[0186] Alternatively, the IPD mode analyzer 127, in response to determining that the side-band bitstream 164 has not been provided by the encoder 114 or that the ITM value 163 (e.g., an absolute value of the ITM value 163) is less than or equal to the threshold (e.g., 80.00, determines that the IPD values 161 are to be used (e.g., "alpha=pIpd[b]"). For example, the IPD mode analyzer 127 provides the IPD mode 156 (that is determined based on the stereo-cues bitstream 162) to the IPD analyzer 125. Setting the IPD mode 156 to correspond to zero resolution has less impact on improving audio quality of the output signal (e.g., the first output signal 126, the second output signal 128, or both) when residual coding is not used or when the ITM value 163 indicates a smaller shift (e.g., absolute value of the ITM value 163 is less than or equal to the threshold).

[0187] In a particular example, the encoder 114, the decoder 118, or both, are configured to use residual prediction (and not residual coding) for lower bitrates (e.g., less than or equal to 20 kbps). For example, the encoder 114 is configured to refrain from providing the side-band bitstream 164 to the decoder 118 for lower bitrates, and the decoder 118 is configured to generate the output signal (e.g., the first output signal 126, the second output signal 128, or both) independently of the side-band bitstream 164 for lower bitrates. The decoder 118 is configured to generate the output signal based on the IPD mode 156 (that is determined based on the stereo-cues bitstream 162) when the output signal is generated independently of the side-band bitstream 164 or when the ITM value 163 indicates a smaller shift.

[0188] The IPD analyzer 125 may determine that the IPD values 161 have the resolution 165 (e.g., a first number of bits, such as 0 bits, 3 bits, 16 bits, etc.) corresponding to the IPD mode 156. The IPD analyzer 125 may extract the IPD values 161, if present, from the stereo-cues bitstream 162 based on the resolution 165. For example, the IPD analyzer 125 may determine the IPD values 161 represented by the first number of bits of the stereo-cues bitstream 162. In some examples, the IPD mode 156 may also not only notify the stereo-cues processor 712 of the number of bits being used to represent the IPD values 161, but may also notify the stereo-cues processor 712 which specific bits (e.g., which bit locations) of the stereo-cues bitstream 162 are being used to represent the IPD values 161.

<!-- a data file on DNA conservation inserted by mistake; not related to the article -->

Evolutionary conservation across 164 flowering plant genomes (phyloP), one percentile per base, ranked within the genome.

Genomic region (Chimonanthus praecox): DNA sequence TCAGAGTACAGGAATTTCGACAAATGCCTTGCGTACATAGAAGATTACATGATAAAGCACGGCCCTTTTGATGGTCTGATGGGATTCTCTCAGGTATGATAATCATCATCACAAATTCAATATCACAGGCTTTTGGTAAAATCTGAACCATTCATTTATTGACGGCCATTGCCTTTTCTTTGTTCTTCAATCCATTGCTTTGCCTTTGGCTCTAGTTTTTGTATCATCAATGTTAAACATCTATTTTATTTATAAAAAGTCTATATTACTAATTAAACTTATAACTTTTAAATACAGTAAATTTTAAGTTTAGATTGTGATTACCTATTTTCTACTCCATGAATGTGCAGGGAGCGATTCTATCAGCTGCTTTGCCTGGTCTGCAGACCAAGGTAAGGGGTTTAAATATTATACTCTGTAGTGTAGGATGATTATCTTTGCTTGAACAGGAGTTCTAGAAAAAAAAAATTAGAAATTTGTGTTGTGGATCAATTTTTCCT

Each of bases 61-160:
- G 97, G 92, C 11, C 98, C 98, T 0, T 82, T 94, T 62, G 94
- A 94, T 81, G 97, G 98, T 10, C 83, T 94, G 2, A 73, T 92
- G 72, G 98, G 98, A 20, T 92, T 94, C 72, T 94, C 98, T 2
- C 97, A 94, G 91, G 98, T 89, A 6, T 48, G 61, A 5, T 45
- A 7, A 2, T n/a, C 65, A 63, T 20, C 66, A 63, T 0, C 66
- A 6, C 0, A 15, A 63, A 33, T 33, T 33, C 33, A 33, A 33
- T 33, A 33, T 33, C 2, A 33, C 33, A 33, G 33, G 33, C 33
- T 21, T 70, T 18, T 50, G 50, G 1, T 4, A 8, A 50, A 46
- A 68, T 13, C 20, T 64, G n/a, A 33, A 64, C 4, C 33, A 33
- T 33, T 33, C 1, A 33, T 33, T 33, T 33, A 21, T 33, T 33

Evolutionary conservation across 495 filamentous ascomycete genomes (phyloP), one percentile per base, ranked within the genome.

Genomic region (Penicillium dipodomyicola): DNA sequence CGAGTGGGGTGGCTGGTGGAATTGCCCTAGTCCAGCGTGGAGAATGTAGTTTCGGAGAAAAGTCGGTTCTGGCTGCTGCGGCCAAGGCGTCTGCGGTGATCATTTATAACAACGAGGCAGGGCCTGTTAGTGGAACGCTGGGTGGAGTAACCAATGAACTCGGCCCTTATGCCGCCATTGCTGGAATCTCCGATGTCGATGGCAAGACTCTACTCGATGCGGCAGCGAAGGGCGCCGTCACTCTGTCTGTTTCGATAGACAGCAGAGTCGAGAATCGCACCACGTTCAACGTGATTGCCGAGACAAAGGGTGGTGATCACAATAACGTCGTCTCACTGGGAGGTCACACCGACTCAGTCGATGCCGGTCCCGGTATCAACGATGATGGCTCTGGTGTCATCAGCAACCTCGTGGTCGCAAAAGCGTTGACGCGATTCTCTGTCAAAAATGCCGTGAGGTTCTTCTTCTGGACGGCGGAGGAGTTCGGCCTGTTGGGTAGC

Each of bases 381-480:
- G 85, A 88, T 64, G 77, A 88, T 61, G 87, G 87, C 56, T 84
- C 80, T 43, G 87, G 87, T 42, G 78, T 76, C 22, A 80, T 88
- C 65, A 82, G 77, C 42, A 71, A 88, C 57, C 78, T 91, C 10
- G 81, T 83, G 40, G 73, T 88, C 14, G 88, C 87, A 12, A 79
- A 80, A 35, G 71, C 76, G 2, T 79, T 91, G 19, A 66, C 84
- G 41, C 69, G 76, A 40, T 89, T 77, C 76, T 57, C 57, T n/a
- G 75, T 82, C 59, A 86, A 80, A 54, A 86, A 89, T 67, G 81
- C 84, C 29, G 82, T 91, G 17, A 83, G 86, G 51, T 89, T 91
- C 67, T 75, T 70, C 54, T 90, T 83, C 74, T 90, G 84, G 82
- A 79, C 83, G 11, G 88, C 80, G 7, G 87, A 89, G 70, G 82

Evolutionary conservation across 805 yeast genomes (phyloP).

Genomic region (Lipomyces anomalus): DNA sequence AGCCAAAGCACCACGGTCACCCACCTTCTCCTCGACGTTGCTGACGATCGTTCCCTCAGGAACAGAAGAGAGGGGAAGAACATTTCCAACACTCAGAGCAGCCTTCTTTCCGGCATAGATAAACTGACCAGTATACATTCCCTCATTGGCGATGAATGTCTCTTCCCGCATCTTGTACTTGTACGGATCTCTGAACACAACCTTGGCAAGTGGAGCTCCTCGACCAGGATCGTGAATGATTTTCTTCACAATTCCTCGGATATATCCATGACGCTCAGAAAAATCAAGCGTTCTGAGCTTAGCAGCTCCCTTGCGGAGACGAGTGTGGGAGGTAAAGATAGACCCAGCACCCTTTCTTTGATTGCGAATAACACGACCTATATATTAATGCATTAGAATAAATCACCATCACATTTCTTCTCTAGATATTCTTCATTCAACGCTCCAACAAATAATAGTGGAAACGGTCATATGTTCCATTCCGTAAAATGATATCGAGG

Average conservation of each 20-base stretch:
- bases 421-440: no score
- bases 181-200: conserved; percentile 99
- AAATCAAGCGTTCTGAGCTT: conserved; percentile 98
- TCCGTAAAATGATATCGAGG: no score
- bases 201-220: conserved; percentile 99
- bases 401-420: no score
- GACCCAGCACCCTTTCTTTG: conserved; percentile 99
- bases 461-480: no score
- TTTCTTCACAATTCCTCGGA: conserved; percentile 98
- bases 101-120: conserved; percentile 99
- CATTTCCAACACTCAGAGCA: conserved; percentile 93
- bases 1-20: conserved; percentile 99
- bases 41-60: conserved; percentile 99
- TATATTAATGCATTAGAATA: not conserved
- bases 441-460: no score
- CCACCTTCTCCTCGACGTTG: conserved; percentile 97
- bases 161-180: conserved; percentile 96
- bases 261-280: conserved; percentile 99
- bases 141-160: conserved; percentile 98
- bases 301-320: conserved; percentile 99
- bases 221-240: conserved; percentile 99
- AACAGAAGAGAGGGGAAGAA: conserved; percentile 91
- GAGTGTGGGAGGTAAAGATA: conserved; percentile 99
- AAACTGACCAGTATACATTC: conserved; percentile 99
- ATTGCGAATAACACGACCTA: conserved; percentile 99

[0189] In a particular aspect, the IPD analyzer 125 determines that the resolution 165, the IPD mode 156, or both, indicate that the IPD values 161 are set to a particular value (e.g., zero), that each of the IPD values 161 is set to a particular value (e.g., zero), or that the IPD values 161 are absent from the stereo-cues bitstream 162. For example, the IPD analyzer 125 may determine that the IPD values 161 are set to zero or are absent from the stereo-cues bitstream 162 in response to determining that the resolution 165 indicates a particular resolution (e.g., 0), that the IPD mode 156 indicates a particular IPD mode (e.g., the second IPD mode 467 of FIG. 4) associated with the particular resolution (e.g., 0), or both. When the IPD values 161 are absent from the stereo-cues bitstream 162 or the resolution 165 indicates the particular resolution (e.g., zero), the stereo-cues processor 712 may generate the signals 760, 762 without performing phase adjustments to the first upmixed signal (L.sub.fr) 756 and the second upmixed signal (R.sub.fr) 758.

[0190] When the IPD values 161 are present in the stereo-cues bitstream 162, the stereo-cues processor 712 may generate the signal 760 and the signal 762 by performing phase adjustments to the first upmixed signal (L.sub.fr) 756 and the second upmixed signal (R.sub.fr) 758 based on the IPD values 161. For example, the stereo-cues processor 712 may perform a reverse phase adjustment to undo the phase adjustment performed at the encoder 114.

[0191] The decoder 118 may thus be configured to handle dynamic frame-level adjustments to the number of bits being used to represent a stereo-cues parameter. An audio quality of output signals may be improved when a higher number of bits are used to represent a stereo-cues parameter that has a greater impact on the audio quality.

[0192] Referring to FIG. 9, a method of operation is shown and generally designated 900. The method 900 may be performed by the decoder 118, the IPD mode analyzer 127, the IPD analyzer 125 of FIG. 1, the mid-band decoder 704, the side-band decoder 706, the stereo-cues processor 712 of FIG. 7, or a combination thereof.